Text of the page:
Perhaps the strongest part of this film is that it perfectly captures the scope of the mission at hand, through both the extravagance of the locations and the beauty of the film’s score, composed by Howard Shore. The cinematography is staggering and does a splendid job of presenting the world to us; the Fellowship travels a great distance in this film, a distance that Jackson manages to convey through the display of beautiful, vast landscapes. We travel the distance right alongside the Fellowship, and we feel the weight of Sauron’s evil along with Frodo.

In addition to all of this, the characters created are fun, lovable, and cast wonderfully. There are too many to list, but they were cast and played in a way that made me care about their fate. Three that stand out to me are Ian McKellen as Gandalf the Grey, Sean Astin as Samwise Gamgee, and Viggo Mortensen as Aragorn; though I can’t imagine any of the characters in the film as being played by other actors, these three in particular do a fantastic job of superbly embodying Tolkien’s original characters from the books. As far as creatures in the film go, the orcs are disgusting in both appearance and action, making them perfect to hate, and the looks of the elves, hobbits, and dwarves (as per Tolkien’s own spelling of the plural of “dwarf”) are very detailed in conveying specific traits found in each culture. In fact, that’s something that could also be said about this film, as well as the two that follow it: their specificity and attention to detail is astoundingly well-done.

Really, there’s not too much else to say. The Lord of the Rings: The Fellowship of the Ring may not be a perfect film, but it’s a fantastic fantasy film and, for that matter, a fantastic film overall. It is one of the more perfect book-to-film adaptations I’ve ever seen, and it sets up the following two films wonderfully. There really isn’t anything negative for me to say. I can’t believe I held off watching this film for nearly 10 years!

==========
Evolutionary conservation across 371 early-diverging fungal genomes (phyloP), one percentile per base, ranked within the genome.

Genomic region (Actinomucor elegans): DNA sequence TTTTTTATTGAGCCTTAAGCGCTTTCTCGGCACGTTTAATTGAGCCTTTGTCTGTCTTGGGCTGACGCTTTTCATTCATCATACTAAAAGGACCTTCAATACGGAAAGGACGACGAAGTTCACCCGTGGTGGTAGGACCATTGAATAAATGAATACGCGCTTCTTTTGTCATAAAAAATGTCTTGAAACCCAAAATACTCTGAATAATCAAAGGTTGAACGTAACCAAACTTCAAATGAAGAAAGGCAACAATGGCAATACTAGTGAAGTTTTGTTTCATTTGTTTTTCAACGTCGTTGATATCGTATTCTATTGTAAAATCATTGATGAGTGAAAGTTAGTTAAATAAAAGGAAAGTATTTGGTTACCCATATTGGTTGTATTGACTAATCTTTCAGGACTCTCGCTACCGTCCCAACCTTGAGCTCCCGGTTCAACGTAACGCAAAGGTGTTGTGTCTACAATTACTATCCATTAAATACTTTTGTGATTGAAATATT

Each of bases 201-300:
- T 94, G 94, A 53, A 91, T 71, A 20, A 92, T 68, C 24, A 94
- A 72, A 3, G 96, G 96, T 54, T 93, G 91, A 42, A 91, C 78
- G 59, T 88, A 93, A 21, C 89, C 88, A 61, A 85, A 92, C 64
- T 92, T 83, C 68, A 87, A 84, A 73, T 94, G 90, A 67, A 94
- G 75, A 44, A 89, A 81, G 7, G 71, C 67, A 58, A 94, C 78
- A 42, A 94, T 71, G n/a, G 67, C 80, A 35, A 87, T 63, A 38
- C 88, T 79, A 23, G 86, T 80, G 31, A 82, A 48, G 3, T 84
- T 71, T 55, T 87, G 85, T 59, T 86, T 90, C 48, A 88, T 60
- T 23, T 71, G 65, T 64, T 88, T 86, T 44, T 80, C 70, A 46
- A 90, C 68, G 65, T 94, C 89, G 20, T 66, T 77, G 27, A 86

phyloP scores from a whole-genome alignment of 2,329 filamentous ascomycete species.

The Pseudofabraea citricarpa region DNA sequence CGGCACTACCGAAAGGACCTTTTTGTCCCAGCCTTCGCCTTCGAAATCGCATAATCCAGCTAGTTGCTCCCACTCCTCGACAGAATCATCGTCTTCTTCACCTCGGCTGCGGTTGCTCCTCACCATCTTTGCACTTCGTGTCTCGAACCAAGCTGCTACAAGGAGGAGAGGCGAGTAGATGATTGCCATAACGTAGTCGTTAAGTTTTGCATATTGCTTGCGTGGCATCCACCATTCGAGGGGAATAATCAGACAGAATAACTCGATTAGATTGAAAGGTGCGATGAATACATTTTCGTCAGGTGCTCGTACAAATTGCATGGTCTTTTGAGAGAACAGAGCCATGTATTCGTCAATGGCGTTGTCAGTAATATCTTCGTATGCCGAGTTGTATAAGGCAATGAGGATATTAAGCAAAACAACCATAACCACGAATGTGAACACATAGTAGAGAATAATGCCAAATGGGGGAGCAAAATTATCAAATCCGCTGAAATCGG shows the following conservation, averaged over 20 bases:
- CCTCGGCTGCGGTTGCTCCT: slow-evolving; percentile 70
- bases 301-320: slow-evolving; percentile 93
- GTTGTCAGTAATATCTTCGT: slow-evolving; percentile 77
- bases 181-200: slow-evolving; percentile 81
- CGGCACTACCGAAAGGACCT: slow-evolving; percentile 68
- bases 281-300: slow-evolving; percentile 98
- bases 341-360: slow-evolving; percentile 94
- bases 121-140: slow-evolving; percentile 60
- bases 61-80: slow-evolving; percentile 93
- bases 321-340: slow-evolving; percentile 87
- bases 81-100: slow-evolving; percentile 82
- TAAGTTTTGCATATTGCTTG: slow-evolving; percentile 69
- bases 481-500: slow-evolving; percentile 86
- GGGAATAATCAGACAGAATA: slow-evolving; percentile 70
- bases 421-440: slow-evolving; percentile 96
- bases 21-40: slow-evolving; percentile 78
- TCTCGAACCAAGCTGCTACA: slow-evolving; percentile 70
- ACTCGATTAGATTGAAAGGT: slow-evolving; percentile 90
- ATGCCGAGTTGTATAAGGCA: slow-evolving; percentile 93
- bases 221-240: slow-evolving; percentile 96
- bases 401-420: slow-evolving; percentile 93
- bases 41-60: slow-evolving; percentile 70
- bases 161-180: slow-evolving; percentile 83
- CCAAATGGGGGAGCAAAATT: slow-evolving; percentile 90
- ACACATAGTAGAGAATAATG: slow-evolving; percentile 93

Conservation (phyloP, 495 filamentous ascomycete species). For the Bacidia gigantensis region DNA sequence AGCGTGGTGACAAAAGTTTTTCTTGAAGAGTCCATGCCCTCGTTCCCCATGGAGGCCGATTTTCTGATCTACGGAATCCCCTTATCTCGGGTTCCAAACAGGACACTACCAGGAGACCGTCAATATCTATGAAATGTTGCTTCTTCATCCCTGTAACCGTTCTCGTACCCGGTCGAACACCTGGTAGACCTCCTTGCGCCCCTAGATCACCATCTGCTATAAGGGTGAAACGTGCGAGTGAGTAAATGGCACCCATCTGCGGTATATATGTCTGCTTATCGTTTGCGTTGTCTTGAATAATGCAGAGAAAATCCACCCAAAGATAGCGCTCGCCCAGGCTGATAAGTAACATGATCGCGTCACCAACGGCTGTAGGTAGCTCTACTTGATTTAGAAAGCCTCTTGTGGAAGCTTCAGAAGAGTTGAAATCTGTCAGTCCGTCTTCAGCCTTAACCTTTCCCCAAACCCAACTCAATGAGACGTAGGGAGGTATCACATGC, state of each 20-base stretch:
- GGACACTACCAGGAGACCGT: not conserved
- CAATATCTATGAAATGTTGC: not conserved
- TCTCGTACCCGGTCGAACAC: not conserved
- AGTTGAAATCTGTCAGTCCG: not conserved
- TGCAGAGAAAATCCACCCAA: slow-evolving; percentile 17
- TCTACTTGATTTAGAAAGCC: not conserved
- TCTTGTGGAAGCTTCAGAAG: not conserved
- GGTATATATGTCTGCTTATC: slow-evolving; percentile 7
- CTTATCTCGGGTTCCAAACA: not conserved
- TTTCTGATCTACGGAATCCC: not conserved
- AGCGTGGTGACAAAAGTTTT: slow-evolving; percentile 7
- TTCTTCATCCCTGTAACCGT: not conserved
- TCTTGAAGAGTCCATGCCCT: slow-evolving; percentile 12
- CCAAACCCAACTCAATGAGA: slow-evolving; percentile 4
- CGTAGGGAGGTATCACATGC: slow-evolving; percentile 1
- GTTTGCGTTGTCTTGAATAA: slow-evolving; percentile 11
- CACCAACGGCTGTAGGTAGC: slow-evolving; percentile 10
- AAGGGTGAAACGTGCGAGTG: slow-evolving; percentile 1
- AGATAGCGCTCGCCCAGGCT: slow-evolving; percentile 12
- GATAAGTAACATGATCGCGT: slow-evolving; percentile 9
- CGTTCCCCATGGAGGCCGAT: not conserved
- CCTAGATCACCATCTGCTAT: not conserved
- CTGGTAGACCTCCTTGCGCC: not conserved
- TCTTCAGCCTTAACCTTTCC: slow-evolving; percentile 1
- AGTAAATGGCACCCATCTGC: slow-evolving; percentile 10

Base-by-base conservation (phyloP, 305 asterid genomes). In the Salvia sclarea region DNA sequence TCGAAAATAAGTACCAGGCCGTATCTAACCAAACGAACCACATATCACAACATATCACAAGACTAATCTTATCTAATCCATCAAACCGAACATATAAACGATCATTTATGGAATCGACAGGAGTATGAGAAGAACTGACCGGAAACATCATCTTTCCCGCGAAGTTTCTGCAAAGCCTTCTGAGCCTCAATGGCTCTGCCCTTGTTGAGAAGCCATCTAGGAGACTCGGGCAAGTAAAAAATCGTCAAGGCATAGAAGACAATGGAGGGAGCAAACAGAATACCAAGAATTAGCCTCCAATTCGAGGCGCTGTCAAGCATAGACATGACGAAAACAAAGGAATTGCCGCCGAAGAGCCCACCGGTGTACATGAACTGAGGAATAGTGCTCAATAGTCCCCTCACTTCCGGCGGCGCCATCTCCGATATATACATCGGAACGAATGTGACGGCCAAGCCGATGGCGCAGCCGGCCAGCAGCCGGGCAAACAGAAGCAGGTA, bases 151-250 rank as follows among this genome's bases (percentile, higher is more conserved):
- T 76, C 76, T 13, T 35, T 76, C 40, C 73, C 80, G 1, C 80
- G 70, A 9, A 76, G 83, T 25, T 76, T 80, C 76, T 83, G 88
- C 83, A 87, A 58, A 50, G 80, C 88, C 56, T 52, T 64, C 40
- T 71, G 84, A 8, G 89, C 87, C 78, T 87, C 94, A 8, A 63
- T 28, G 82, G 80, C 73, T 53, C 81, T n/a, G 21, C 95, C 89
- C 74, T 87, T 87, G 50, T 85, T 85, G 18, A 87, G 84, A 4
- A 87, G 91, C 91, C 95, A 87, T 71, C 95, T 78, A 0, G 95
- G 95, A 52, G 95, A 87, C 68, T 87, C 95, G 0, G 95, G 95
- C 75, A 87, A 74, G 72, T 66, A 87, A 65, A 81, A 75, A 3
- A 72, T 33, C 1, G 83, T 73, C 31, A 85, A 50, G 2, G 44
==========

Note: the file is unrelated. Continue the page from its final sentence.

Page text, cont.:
-Chad

Rating: 5 (out of 5)

MPAA: PG-13 – for epic battle sequences and some scary images


The Hobbit: An Unexpected Journey (2012) – Howard Shore

*Note: I purchased and will be reviewing the Special Edition of Howard Shore’s score to The Hobbit: An Unexpected Journey, which features several extended and additional tracks. It is worth the extra money!

I’m a relatively new fan to Tolkien’s world of Middle-Earth, but I’m familiar enough to know how fantastic Howard Shore’s scores to the original films are. As a result, I was quite excited to hear his score for the first of the three films based on Tolkien’s The Hobbit, called An Unexpected Journey, and I was right to be: Shore’s music holds just as much fantasy and adventure as it did all those years ago.

The Hobbit: An Unexpected Journey opens with some familiar themes from the Lord of the Rings trilogy. The most prominent of these is the theme for the Shire/Bag End, heard in “My Dear Frodo,” “Old Friends,” and in a couple of other tracks throughout. Another is the theme that I associate with the One Ring, which doesn’t make an appearance until “Riddles in the Dark.” The genius of these familiar themes is that they are not exactly the same as they were in the original film trilogy; each theme is a slight variation from the way it was originally heard in The Lord of the Rings. In fact, the theme for the One Ring is teased throughout the first half of the score, all the way up to the moment it is finally revealed in “Riddles in the Dark.”